Many children have problems reading. The school environment can be intimidating, and it’s no fun to constantly be corrected. At the same time, shelters are overcrowded with pets yearning for some human affection. The connection between reading problems and shelter pets might not be perfectly clear, but bear with us. It’s there.
The children need practice and purpose in an environment that won’t judge them. The shelter pets need socialization and human interaction.
Turns out that children love to read to animals, and particularly cats are soothed by the rhythmic child voice.
Organizations around the country now offer programs where children are invited to read to animals. In many cases the same child comes back over and over again, and might even rehearse the story before presenting it to the pet.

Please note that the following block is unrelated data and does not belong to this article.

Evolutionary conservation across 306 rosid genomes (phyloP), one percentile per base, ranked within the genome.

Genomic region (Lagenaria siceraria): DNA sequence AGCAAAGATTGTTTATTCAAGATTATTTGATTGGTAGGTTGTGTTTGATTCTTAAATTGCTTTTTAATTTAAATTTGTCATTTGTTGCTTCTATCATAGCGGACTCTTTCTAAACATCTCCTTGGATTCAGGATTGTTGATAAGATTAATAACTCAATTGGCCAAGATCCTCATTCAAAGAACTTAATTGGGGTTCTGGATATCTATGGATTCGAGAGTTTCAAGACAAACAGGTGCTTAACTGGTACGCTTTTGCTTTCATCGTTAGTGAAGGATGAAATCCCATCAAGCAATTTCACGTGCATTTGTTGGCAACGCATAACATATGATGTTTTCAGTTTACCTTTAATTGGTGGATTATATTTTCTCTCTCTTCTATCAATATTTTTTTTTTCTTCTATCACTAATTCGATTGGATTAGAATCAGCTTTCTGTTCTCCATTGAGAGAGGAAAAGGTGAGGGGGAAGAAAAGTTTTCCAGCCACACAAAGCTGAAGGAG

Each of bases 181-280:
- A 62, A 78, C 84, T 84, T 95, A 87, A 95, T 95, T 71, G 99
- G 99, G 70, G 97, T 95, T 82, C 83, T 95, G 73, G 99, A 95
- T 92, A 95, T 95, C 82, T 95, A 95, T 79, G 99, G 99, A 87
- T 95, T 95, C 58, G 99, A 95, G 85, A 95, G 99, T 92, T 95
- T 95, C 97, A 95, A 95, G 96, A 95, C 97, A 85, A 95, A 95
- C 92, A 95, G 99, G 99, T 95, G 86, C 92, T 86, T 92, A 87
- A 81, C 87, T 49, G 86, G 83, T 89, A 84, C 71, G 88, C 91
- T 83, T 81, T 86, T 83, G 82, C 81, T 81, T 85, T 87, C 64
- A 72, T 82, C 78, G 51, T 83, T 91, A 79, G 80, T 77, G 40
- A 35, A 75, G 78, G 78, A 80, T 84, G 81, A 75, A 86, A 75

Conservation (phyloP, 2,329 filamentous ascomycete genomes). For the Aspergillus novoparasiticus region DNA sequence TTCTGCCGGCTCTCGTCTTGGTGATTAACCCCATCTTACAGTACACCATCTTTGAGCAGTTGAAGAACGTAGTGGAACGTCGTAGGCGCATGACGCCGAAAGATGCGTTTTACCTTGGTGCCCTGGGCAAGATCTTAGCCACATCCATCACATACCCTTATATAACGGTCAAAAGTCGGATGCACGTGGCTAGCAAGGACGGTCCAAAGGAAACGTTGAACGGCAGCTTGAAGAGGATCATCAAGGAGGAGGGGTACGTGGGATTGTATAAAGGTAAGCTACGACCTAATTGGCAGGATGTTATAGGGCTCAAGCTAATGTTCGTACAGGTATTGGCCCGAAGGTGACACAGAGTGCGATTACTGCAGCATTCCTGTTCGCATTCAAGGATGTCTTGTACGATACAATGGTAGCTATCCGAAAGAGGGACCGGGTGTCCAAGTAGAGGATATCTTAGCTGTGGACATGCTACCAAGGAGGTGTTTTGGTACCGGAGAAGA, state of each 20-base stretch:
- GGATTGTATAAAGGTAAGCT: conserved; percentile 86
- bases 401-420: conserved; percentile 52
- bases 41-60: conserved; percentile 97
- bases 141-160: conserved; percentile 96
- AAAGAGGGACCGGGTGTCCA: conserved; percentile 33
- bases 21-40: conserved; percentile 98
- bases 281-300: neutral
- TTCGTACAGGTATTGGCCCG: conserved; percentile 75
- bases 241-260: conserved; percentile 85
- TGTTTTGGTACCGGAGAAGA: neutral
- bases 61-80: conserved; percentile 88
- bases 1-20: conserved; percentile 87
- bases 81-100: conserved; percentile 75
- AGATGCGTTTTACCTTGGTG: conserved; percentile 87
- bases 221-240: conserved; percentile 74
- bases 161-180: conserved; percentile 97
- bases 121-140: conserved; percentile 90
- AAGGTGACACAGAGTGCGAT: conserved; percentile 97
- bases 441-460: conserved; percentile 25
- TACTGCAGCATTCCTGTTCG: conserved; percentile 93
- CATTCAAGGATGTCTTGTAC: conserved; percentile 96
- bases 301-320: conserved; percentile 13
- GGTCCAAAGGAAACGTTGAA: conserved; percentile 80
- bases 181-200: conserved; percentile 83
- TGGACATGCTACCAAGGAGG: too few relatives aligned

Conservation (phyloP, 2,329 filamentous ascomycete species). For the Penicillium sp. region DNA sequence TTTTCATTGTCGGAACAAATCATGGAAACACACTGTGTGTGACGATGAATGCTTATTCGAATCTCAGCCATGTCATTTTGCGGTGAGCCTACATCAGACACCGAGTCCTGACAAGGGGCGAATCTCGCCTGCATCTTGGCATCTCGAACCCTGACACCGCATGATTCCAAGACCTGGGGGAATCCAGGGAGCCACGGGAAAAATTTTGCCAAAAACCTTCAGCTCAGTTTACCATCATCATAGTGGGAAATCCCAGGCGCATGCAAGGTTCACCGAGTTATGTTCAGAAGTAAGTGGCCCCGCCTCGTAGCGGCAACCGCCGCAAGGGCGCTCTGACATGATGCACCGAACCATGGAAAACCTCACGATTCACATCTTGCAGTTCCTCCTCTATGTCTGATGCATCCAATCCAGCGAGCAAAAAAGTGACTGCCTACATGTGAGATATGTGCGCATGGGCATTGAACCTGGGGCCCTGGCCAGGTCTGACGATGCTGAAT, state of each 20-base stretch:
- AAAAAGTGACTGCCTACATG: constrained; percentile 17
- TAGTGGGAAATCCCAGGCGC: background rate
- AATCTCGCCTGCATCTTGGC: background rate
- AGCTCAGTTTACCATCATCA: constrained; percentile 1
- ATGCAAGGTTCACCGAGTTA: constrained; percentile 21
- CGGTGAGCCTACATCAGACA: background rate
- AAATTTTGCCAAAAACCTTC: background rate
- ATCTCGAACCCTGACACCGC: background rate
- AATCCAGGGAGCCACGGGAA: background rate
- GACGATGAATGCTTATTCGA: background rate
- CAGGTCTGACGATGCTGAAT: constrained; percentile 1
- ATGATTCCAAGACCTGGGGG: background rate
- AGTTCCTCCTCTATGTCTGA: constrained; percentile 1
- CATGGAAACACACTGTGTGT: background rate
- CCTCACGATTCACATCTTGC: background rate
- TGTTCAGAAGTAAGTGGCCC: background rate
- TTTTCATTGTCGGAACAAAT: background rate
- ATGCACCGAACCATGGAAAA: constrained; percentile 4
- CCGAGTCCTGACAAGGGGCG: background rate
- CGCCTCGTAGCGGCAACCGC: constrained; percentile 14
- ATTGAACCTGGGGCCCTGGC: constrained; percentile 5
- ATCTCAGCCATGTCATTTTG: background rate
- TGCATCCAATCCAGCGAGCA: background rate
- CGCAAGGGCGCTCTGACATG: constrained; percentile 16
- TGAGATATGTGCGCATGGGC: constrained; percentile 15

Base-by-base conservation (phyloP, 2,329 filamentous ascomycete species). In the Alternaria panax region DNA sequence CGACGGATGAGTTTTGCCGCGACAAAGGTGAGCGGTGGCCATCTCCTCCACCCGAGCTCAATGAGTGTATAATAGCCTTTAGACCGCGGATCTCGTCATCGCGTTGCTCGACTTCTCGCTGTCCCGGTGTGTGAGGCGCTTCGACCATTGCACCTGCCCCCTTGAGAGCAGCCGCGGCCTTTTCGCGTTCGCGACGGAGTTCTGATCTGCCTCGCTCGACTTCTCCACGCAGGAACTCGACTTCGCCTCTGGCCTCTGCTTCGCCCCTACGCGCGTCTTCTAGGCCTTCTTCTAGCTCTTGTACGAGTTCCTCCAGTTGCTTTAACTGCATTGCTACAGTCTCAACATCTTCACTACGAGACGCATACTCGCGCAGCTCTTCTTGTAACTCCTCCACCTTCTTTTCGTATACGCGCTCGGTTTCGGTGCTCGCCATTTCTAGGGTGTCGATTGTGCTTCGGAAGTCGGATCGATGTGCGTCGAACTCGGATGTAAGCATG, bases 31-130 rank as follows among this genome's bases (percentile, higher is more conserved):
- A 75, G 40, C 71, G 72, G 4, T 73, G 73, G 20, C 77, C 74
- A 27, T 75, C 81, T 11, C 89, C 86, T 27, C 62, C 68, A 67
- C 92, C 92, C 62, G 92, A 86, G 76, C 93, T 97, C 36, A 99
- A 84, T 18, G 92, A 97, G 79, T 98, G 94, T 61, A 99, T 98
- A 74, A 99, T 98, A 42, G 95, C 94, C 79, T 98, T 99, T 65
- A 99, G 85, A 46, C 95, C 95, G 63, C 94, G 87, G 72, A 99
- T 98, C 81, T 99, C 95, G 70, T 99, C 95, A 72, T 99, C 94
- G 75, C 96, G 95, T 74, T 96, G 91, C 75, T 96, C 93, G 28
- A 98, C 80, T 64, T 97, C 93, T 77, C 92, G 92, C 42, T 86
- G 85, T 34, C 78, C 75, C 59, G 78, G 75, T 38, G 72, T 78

These programs are particularly beneficial for many autistic children who find the animals a great source of support. Researchers at Tufts University claim the events lead to an increased use of language and improved social interactions.